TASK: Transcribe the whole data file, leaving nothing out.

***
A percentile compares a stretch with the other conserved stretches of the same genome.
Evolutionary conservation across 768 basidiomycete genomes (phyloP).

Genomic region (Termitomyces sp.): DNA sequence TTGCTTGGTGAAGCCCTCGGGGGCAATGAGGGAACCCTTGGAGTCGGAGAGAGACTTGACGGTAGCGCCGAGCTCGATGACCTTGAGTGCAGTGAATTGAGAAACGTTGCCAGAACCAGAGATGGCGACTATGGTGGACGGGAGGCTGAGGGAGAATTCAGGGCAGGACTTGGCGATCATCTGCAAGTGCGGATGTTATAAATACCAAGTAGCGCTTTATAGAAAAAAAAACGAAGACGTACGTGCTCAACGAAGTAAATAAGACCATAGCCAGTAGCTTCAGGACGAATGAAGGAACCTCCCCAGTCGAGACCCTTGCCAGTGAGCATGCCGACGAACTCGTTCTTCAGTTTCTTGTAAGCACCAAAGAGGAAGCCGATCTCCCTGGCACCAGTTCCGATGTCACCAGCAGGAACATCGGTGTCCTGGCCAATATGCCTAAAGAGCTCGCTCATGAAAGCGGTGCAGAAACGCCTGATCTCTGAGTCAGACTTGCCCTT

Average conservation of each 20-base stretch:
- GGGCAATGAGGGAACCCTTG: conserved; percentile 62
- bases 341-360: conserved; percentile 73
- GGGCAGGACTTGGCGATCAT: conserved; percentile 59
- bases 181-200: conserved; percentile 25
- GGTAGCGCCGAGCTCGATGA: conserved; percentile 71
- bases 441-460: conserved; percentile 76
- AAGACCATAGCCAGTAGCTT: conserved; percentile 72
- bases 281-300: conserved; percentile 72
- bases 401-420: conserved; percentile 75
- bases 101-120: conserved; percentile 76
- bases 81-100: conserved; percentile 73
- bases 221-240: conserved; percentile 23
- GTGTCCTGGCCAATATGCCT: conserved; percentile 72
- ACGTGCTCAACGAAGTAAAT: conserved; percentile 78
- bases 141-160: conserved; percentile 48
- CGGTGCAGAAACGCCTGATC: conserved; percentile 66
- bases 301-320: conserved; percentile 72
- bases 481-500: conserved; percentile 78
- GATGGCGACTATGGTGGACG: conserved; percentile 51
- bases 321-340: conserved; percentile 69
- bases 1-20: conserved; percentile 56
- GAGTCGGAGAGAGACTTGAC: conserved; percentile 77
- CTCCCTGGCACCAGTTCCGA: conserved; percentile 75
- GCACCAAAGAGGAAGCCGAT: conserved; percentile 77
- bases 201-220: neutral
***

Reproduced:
A percentile compares a stretch with the other conserved stretches of the same genome.
Evolutionary conservation across 768 basidiomycete genomes (phyloP).

Genomic region (Termitomyces sp.): DNA sequence TTGCTTGGTGAAGCCCTCGGGGGCAATGAGGGAACCCTTGGAGTCGGAGAGAGACTTGACGGTAGCGCCGAGCTCGATGACCTTGAGTGCAGTGAATTGAGAAACGTTGCCAGAACCAGAGATGGCGACTATGGTGGACGGGAGGCTGAGGGAGAATTCAGGGCAGGACTTGGCGATCATCTGCAAGTGCGGATGTTATAAATACCAAGTAGCGCTTTATAGAAAAAAAAACGAAGACGTACGTGCTCAACGAAGTAAATAAGACCATAGCCAGTAGCTTCAGGACGAATGAAGGAACCTCCCCAGTCGAGACCCTTGCCAGTGAGCATGCCGACGAACTCGTTCTTCAGTTTCTTGTAAGCACCAAAGAGGAAGCCGATCTCCCTGGCACCAGTTCCGATGTCACCAGCAGGAACATCGGTGTCCTGGCCAATATGCCTAAAGAGCTCGCTCATGAAAGCGGTGCAGAAACGCCTGATCTCTGAGTCAGACTTGCCCTT

Average conservation of each 20-base stretch:
- GGGCAATGAGGGAACCCTTG: conserved; percentile 62
- bases 341-360: conserved; percentile 73
- GGGCAGGACTTGGCGATCAT: conserved; percentile 59
- bases 181-200: conserved; percentile 25
- GGTAGCGCCGAGCTCGATGA: conserved; percentile 71
- bases 441-460: conserved; percentile 76
- AAGACCATAGCCAGTAGCTT: conserved; percentile 72
- bases 281-300: conserved; percentile 72
- bases 401-420: conserved; percentile 75
- bases 101-120: conserved; percentile 76
- bases 81-100: conserved; percentile 73
- bases 221-240: conserved; percentile 23
- GTGTCCTGGCCAATATGCCT: conserved; percentile 72
- ACGTGCTCAACGAAGTAAAT: conserved; percentile 78
- bases 141-160: conserved; percentile 48
- CGGTGCAGAAACGCCTGATC: conserved; percentile 66
- bases 301-320: conserved; percentile 72
- bases 481-500: conserved; percentile 78
- GATGGCGACTATGGTGGACG: conserved; percentile 51
- bases 321-340: conserved; percentile 69
- bases 1-20: conserved; percentile 56
- GAGTCGGAGAGAGACTTGAC: conserved; percentile 77
- CTCCCTGGCACCAGTTCCGA: conserved; percentile 75
- GCACCAAAGAGGAAGCCGAT: conserved; percentile 77
- bases 201-220: neutral